After reading the previous thread on PORT, I thought I'd add a few comments on Port, and its ageing based on the generally available three styles of port.

These comments are related to true PORTs (ie. portugal) as opposed to many fortified wines that may or may not represent themselves as port (ie. Port-style)

1. Tawny Port... Is aged in casks where oxidative aging occurs resulting in a non-tannic style (ideal for sherry drinkers looking for less grape and more wood). This might be the best port for those who like whiskeys, while the following two styles would be best for those who prefer wines.

2. Late bottle... the port is aged for 4-6 years and is often labelled with vintage year and aging data. Typically this port is bottled at it's prime (ie. released to market when the bottler deems the product is READY TO DRINK). This style of port is typically not going to improve with age, in fact will indeed loose some of it's appeal. Generally, if there is a stopper cork, the merchant deems the product ready to drink. If it is a driven cork, one might assume some improvement with moderate aging. These ports are the type that you can open and sip at. Best kept in the refridgerator, they can be quickly brought to room temperature in a microwave. These are the styles of port you will want to buy now to enjoy now.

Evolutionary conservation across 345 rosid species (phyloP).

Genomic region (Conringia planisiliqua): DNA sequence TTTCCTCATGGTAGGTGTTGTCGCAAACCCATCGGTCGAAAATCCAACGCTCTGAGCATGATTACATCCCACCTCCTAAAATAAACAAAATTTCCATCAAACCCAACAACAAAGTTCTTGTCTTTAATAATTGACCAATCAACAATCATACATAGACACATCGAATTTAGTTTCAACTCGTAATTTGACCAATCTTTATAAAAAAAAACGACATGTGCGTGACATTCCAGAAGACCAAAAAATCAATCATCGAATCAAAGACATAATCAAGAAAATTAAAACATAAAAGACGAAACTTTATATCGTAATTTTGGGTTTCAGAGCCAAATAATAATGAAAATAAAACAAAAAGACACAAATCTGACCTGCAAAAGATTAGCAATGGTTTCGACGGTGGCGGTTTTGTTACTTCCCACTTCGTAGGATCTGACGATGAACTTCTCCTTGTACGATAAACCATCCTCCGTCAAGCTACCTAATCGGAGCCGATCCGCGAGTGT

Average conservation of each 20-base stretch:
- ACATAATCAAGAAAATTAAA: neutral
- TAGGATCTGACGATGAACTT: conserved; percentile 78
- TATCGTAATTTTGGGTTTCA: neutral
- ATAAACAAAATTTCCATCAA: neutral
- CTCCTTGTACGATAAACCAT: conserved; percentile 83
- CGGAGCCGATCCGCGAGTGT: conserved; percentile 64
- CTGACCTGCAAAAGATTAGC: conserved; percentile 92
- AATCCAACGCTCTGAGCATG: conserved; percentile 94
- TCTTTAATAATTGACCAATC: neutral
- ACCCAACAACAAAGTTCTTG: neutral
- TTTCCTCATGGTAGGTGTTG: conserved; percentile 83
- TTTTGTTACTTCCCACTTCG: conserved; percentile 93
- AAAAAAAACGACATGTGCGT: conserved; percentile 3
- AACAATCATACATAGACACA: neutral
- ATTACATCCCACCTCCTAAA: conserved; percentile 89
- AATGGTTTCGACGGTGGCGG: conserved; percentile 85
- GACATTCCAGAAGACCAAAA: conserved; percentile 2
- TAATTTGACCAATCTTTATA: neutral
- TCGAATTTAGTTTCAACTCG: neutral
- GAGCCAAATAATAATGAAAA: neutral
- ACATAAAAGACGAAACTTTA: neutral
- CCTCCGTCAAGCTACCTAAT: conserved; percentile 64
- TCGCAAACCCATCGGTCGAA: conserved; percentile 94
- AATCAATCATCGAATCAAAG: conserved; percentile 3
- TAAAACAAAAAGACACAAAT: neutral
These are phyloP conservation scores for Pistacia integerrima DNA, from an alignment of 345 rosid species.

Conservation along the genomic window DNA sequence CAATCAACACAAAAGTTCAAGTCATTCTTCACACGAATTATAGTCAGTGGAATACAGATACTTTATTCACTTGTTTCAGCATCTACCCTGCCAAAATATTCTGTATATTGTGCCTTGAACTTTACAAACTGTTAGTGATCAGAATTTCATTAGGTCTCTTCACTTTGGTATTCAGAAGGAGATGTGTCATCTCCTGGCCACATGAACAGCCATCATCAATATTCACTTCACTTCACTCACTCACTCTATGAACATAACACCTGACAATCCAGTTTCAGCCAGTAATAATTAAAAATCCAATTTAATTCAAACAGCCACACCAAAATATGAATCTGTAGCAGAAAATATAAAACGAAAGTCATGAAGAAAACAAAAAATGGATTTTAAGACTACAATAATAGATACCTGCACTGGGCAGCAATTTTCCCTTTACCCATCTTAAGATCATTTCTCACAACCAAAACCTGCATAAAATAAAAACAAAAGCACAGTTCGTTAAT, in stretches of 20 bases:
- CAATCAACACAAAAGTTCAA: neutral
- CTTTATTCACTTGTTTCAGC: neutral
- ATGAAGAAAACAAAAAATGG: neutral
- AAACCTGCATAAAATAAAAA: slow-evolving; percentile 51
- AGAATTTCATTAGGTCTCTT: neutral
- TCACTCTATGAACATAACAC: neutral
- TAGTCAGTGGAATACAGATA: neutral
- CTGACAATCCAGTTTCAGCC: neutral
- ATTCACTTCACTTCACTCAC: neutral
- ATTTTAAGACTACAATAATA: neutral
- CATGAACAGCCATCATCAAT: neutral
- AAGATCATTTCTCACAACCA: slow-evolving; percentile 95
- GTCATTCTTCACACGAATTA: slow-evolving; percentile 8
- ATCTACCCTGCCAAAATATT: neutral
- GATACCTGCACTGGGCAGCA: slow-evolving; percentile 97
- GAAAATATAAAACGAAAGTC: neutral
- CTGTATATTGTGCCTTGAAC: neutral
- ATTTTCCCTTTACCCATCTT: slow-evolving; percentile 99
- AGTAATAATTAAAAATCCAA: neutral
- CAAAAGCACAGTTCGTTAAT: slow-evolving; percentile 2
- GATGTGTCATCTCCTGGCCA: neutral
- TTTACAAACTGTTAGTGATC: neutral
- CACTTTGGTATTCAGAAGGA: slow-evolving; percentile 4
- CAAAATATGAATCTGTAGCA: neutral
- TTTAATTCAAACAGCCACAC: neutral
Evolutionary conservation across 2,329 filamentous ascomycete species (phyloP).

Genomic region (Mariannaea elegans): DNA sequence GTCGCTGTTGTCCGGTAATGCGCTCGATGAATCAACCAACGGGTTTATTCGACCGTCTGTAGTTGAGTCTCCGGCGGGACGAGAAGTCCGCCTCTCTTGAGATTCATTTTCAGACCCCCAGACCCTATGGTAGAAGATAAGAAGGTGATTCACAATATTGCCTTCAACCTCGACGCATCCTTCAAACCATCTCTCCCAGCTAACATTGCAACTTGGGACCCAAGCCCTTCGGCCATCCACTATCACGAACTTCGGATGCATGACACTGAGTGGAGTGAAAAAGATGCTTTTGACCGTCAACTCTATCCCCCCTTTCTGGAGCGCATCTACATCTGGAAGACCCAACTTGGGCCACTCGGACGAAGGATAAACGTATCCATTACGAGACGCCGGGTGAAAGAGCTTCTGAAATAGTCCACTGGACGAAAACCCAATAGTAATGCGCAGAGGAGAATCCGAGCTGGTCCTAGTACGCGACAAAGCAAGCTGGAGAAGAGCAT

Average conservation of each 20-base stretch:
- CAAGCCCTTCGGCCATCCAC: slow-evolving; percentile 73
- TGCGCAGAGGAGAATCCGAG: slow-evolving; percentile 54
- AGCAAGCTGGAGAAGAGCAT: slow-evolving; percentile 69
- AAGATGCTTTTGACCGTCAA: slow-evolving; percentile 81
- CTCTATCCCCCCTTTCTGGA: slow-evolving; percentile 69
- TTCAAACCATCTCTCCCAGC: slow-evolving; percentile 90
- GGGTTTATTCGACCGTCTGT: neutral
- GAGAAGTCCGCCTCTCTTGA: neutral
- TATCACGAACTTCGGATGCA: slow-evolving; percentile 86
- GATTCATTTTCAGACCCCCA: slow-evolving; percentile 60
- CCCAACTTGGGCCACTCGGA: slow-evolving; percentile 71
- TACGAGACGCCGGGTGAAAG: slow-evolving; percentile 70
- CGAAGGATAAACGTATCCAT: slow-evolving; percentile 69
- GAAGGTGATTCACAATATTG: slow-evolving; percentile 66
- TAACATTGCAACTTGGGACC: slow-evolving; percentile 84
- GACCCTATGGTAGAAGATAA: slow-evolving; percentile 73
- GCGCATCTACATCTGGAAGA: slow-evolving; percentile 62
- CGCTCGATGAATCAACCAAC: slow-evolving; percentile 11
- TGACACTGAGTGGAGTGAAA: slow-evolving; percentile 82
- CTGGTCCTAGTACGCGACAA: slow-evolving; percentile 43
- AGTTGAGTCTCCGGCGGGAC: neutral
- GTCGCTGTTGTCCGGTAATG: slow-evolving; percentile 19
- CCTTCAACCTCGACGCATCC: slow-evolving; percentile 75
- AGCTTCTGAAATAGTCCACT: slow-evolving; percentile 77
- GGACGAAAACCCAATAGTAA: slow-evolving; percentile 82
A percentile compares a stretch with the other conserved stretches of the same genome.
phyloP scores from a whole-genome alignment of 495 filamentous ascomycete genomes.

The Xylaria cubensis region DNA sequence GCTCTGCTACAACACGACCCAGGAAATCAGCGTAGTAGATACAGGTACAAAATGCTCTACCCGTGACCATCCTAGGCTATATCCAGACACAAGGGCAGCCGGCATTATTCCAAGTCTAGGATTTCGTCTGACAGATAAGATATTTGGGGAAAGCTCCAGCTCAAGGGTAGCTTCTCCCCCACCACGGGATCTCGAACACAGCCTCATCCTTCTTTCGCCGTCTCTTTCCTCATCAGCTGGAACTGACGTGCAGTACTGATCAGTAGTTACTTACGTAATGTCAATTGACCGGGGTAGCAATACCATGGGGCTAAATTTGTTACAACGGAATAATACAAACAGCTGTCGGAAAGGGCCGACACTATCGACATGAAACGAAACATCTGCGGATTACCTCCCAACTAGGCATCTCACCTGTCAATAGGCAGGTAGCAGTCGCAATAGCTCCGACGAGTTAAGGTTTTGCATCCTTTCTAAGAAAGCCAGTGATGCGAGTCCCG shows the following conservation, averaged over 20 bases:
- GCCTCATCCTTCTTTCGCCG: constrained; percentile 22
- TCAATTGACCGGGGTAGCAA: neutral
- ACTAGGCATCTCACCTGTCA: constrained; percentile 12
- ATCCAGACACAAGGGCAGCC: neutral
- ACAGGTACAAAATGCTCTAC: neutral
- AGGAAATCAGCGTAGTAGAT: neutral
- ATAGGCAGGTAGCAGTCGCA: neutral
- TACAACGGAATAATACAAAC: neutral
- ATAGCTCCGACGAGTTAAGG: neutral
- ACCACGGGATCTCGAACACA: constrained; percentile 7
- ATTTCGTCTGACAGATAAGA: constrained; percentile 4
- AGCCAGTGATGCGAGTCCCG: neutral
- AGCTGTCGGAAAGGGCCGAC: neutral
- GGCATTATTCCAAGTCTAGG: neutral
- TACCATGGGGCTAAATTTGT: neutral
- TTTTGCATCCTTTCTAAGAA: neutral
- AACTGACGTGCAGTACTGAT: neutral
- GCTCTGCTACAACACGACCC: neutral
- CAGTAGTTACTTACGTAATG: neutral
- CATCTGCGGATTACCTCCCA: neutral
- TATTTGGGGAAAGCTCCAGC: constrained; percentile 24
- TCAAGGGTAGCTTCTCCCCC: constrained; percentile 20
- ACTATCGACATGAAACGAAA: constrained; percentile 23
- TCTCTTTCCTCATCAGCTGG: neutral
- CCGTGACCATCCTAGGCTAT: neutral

3. Vintage Port... This is bottled early (30 months maximum aging) and is DEFINITELY designed to age in the bottle. While yeast is killed by the addition of spirits, there is still reactive aging. The tannins (protiens) will bind and drop out of the port, and the fruit will mature. Quality vintage ports will typically age 15-25 years, and some will then remain at their peak for another 15-25 years (but who can wait for 50 years). These ports, once aged and subsequently opened, are really designed to be drunk up in one sitting (ie. they will quickly deteriorate). These are the styles of port you will want to buy now and put down for future celebrations.